On June 12 the UK government agreed to extend the National Minimum Wage Act to cover the seafarers and offshore workers in the UK. The maritime contingent of the National Union of Rail, Maritime and Transport Workers (RMT) celebrated the victory. The inclusion of seafarers and offshore workers in the Act was a long-standing demand of the union as reports have shown that the majority of the offshore workers in a number of oil and gas and offshore wind supply chain firms operating in the North Sea are gravely underpaid.
Kelly Tolhurst, parliamentary under-secretary of state for BEIS (Department for Business, Energy & Industrial Strategy) announced that the government is planning to introduce the new legislation this September.
Energy Voice reported that “The new wage policy will ensure that all workers and seafarers working on offshore oil and gas installation and wind projects will receive the National Minimum Wage”.
Regarding the proposal, RMT General Secretary, Mick Cash said, “This is a major and welcome victory for RMT’s long-running campaign for pay and workplace justice in the maritime sector and I pay tribute to both the RMT members and our supporters who have fought long and hard to secure this breakthrough”.
“By the end of the year, seafarers working on ships between UK ports or servicing offshore oil and gas or wind installations, regardless of the flag of the vessel, will be protected by the National Minimum Wage. This will extend the basic protections from pay exploitation that have been applied and enforced for land based workers for 20 years. This increased protection for thousands of seafarers is welcome and the RMT’s ongoing campaign to eradicate nationality pay discrimination and all forms of seafarer exploitation goes on”, he added.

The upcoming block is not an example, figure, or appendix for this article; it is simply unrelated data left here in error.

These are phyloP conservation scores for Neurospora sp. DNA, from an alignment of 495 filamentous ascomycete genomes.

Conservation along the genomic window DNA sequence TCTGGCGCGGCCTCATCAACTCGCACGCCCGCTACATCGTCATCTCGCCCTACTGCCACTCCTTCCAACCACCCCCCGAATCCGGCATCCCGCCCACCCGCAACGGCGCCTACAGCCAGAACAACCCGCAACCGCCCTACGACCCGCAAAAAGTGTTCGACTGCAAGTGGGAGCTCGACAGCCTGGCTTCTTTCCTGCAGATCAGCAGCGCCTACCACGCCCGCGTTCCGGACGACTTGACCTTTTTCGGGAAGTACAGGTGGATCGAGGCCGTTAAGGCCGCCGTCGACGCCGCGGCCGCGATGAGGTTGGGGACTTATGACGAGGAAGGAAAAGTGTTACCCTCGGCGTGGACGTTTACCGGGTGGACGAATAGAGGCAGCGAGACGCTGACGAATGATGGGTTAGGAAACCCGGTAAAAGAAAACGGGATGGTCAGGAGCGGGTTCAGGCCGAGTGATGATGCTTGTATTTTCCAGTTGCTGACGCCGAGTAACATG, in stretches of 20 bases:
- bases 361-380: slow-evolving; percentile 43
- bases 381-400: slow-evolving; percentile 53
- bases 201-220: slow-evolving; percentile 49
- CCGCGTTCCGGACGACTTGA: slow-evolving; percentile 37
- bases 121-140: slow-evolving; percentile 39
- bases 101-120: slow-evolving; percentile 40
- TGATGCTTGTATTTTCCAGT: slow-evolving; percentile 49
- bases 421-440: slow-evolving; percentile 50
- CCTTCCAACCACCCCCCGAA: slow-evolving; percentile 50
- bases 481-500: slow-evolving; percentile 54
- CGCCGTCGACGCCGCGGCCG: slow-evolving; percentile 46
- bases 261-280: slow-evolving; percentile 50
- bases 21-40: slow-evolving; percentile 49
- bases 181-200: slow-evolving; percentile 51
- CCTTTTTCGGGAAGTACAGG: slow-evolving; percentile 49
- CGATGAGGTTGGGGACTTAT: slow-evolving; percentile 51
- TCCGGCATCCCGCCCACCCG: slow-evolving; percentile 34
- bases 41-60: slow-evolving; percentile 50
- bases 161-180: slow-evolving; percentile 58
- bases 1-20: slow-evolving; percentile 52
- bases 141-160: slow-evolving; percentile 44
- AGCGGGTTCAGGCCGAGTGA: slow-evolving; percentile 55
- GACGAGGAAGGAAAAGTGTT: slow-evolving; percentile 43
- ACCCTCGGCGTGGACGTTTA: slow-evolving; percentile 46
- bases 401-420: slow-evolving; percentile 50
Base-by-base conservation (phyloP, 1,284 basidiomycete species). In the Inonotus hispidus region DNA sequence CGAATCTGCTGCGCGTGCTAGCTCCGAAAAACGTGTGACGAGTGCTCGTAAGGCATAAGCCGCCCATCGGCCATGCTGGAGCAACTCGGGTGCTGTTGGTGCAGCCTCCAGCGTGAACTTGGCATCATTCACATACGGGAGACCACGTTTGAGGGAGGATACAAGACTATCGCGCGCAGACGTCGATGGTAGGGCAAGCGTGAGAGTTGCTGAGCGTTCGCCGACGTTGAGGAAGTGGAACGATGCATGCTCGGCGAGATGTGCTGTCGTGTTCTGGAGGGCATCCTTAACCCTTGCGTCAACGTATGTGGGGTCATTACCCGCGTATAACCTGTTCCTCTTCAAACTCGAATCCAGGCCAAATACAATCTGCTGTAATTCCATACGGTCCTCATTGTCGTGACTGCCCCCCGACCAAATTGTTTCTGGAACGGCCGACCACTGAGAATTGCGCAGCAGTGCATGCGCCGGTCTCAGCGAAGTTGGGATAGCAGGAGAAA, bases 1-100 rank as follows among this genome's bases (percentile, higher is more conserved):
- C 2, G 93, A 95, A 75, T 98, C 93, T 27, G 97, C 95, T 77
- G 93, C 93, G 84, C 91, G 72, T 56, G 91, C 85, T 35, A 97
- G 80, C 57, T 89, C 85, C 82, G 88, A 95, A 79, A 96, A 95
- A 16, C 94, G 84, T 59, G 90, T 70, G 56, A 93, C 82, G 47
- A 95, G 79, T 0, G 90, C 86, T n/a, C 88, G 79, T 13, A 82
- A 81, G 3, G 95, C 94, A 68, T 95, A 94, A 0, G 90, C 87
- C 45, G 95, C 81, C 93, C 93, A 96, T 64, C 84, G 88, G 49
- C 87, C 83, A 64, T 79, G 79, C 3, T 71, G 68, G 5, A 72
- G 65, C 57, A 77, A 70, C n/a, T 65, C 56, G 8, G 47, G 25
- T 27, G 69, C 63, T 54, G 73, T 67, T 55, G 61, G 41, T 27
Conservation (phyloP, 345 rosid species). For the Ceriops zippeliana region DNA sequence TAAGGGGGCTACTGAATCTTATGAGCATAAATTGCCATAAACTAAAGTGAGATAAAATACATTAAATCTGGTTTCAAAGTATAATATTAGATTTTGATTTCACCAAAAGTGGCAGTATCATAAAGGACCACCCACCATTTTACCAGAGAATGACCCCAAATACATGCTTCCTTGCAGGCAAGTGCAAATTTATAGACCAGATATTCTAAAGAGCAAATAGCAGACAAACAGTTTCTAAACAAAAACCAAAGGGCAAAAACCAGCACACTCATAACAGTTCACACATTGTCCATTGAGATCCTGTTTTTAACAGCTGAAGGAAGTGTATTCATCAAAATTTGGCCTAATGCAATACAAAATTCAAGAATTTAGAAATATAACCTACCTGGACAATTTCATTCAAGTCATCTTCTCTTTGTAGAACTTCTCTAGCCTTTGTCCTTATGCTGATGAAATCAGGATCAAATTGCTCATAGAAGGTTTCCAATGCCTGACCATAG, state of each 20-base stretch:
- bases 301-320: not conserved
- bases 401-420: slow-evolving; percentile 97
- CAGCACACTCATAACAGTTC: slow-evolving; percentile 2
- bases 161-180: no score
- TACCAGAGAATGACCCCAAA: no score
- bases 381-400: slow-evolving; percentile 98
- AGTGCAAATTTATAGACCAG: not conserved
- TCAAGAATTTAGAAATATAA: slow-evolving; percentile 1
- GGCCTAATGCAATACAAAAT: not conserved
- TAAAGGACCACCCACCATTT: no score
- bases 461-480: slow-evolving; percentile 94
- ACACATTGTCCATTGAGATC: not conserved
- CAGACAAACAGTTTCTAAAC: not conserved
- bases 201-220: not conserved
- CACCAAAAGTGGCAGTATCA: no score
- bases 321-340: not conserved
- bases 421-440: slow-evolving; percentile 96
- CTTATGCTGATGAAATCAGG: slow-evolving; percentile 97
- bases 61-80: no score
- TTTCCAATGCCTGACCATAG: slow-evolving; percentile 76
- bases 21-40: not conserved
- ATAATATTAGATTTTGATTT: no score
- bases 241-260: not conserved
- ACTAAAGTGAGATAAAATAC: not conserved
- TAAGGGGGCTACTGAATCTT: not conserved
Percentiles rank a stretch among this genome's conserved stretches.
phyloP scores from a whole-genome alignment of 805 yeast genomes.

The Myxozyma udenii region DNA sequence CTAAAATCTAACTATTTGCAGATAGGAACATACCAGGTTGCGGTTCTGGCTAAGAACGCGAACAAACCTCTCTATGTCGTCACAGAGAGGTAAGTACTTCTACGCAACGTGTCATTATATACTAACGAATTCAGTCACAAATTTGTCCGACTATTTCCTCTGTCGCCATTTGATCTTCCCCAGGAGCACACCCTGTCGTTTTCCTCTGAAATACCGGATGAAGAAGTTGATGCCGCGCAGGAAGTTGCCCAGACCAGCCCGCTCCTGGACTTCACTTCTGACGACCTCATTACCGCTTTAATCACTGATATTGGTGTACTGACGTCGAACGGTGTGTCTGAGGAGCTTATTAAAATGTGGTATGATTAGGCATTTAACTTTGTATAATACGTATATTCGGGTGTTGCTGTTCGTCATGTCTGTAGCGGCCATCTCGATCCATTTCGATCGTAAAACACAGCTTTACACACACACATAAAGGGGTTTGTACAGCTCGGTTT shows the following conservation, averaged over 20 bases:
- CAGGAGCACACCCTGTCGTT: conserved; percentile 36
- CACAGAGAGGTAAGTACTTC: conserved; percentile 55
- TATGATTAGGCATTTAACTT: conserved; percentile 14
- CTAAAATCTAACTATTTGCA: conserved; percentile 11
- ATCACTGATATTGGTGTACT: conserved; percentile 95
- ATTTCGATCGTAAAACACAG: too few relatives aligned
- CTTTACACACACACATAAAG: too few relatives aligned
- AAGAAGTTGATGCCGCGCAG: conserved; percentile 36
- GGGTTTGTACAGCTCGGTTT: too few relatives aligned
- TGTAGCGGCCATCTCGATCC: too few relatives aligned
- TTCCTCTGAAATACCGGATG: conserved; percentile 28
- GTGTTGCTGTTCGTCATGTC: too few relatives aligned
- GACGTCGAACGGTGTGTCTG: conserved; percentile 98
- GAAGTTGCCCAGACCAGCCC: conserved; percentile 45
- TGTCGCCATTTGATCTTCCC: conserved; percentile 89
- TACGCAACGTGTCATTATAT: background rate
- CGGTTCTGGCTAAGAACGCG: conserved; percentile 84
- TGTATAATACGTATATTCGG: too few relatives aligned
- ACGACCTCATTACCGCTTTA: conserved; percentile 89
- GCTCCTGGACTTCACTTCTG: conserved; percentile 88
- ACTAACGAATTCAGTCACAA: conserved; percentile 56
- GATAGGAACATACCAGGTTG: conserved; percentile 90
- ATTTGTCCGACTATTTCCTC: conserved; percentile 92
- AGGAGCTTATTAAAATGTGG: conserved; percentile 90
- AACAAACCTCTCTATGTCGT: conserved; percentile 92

Alex Cunningham MP from the Labour Party had raised the issue of low pay of seafarers and offshore workers in the British parliament on June 11. He had urged the government to ensure a higher pay at least a par with the National Minimum Wage which is currently £8.21 minimum per hour for person more than 25 years of age.